Telling it like it was: How can Community Theatre and Heritage partners collaborate successfully to preserve and relate real stories?
Join us on Weds 24 June from 1.30pm – 3.00pm for an online, interactive seminar – created for audiences to learn how to collect and collate real life stories from the past, and utilising the art form of community theatre to support social change.
Who is this seminar for?
- Theatre Makers: anyone interested in learning about storytelling – with the emphasis on utilising true stories, learning and reflecting upon our past.
- Heritage Workers: anyone working in the world of history and heritage, with an interest in how the arts can interpret, celebrate and keep the past alive.
- Creative Artists: anyone interested in learning how to make art today, that reflects upon and utilises historical stories.
- Local Government & Social Change Professionals
- Students and Academics
- Tony Horitz – State of Play Arts, Double Act Disability Theatre & Wimbourne Community Theatre
- Neil Beddow & Ingrid Jones – acta Directors
- National Lottery Heritage Fund
- Availability: Tickets are limited to 20: book your place here.
- Event Structure: Detailed timings will be announced closer to the time, but please note there will be time for a drinks break and networking.
- Interactive: We want this seminar to bring you real value, and will be offering opportunities to ask questions in advance, as well as other interactive elements to maximise your learning, and recordings available after the seminar.
For decades, community theatre and heritage organisations have worked together to discover, preserve and celebrate histories – personal, local, national – developing a range of approaches in theatre, ethics, and project structure.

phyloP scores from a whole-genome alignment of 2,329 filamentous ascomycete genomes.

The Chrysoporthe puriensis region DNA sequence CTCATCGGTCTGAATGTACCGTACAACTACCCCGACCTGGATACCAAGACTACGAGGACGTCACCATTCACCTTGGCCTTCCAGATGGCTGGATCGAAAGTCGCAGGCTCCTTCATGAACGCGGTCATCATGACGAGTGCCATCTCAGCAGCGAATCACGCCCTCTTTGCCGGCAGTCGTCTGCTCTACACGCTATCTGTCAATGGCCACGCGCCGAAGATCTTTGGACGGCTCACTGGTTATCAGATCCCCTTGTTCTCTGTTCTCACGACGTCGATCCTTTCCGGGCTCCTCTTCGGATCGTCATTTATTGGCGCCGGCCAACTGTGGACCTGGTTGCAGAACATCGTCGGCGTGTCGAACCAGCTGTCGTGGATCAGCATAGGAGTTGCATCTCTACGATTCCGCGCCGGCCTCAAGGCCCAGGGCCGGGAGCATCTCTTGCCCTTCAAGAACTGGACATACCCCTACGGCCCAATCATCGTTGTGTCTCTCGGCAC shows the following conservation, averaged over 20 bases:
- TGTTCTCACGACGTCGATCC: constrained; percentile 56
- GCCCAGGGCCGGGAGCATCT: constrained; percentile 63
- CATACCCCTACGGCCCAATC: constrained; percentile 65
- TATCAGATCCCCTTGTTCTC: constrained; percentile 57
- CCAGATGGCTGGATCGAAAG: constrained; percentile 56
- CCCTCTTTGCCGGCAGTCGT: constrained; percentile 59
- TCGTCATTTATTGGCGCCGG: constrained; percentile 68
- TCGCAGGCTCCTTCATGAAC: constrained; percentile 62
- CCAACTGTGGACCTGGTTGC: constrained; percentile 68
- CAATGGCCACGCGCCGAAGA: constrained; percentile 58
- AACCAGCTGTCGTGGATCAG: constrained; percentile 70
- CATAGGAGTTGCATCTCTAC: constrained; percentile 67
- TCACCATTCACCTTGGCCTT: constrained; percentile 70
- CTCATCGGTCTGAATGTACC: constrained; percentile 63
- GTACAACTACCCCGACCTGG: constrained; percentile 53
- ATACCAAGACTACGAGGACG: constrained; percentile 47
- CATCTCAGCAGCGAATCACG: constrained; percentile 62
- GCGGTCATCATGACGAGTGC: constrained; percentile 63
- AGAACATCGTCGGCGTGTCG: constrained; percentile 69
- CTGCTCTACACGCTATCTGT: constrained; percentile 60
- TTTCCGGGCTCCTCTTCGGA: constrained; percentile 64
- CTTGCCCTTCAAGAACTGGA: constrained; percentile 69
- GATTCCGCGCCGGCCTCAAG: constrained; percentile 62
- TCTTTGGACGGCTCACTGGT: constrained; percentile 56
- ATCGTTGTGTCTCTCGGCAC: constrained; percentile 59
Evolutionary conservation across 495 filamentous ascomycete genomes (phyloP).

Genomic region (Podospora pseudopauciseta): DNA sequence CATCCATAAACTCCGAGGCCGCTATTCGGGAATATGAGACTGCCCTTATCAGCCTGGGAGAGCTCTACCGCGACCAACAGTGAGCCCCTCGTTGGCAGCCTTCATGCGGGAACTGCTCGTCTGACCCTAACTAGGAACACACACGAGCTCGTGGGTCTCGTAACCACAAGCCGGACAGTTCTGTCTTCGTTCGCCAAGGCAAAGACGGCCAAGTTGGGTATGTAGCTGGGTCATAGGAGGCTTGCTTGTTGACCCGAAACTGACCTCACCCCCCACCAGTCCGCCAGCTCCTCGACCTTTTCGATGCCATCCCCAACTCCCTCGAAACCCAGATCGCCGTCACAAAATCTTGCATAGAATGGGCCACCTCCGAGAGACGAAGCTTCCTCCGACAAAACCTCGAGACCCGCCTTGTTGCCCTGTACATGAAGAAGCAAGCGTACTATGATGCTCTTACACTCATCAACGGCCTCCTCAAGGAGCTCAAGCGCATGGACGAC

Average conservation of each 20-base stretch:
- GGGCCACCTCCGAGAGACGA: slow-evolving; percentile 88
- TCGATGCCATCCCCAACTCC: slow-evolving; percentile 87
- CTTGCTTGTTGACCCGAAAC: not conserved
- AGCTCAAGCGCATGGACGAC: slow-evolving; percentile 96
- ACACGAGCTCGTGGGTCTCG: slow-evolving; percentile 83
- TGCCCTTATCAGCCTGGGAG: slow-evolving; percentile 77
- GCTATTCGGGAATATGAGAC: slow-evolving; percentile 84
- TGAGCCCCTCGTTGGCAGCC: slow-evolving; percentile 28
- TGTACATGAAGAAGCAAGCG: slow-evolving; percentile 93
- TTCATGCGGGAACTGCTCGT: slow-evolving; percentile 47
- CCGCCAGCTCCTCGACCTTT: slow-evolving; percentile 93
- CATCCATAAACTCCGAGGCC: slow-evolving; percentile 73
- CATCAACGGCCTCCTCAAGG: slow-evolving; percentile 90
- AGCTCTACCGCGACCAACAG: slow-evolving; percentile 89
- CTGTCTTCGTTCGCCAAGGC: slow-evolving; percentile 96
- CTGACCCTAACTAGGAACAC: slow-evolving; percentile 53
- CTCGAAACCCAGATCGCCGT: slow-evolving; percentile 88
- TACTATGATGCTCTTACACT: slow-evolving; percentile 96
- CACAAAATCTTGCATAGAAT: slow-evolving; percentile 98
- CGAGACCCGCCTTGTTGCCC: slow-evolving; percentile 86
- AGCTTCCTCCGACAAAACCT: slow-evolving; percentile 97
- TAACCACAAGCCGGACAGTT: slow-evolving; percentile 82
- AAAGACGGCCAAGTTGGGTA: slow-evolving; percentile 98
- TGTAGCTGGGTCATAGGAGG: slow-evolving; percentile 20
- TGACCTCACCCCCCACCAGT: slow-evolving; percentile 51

In these momentous times, what can we learn from the best practices in heritage theatre to make sure the ‘real stories of real people’ are collected and interpreted correctly in the future. (Also discussed in Neil’s recent blog, Drama out of a Crisis.)
This is the latest of acta’s seminar series, and the first in the Cornerstone programme, funded by PHF to widen diversity and develop practice within the community theatre field.
The seminar will be conducted online, in keeping with Government guidelines.
We are all, always, living through history; everything we do, everything we experience, is part of that. We can’t escape it. But we can record it, we can reflect it, we can communicate it.
Finding ourselves in the middle of events of truly global and historic significance made us think about how history is recorded, how it is interpreted, and, significantly, whose history.
When the story of this time is told, whose are the voices that will be heard, and who will do the telling?
Community Theatre has a long-established relationship to history; going right back to the roots of the work, finding, recording and relating people’s stories of local and national events has been the material underpinning much of the artistic work created.
This work has taken different structures, and had different aims – celebrating local history, exposing historical wrongs, tackling the roots of contemporary problems.
So much of the theatre acta creates with the people of Bristol is heritage-based, whether that is telling untold stories a century old, or contemporary stories specific to particular cultural groups.
It is always important to us to get the story right, to be honest, and true to the material we find; whilst at the same time creating compelling and engaging theatre.
These things can co-exist; must co-exist if the piece is to be of any value.
So, the question is, how do we mark and measure these times, times which we are constantly reminded are ‘unprecedented’. Do we have a duty to do that at this point in time; should we already be thinking about how we collect stories for future generations to hear? Will anyone want to see a ‘Coronavirus Community play’, or will we all groan and turn away; want to forget?
These are the subjects, the issues that have prompted our seminar; we’re so interested in hearing what our guests, and our attendees, have to say.
We’re all living through this – though I hesitate to say ‘we’re all in this together’ – some of us are more ‘in it’ than others.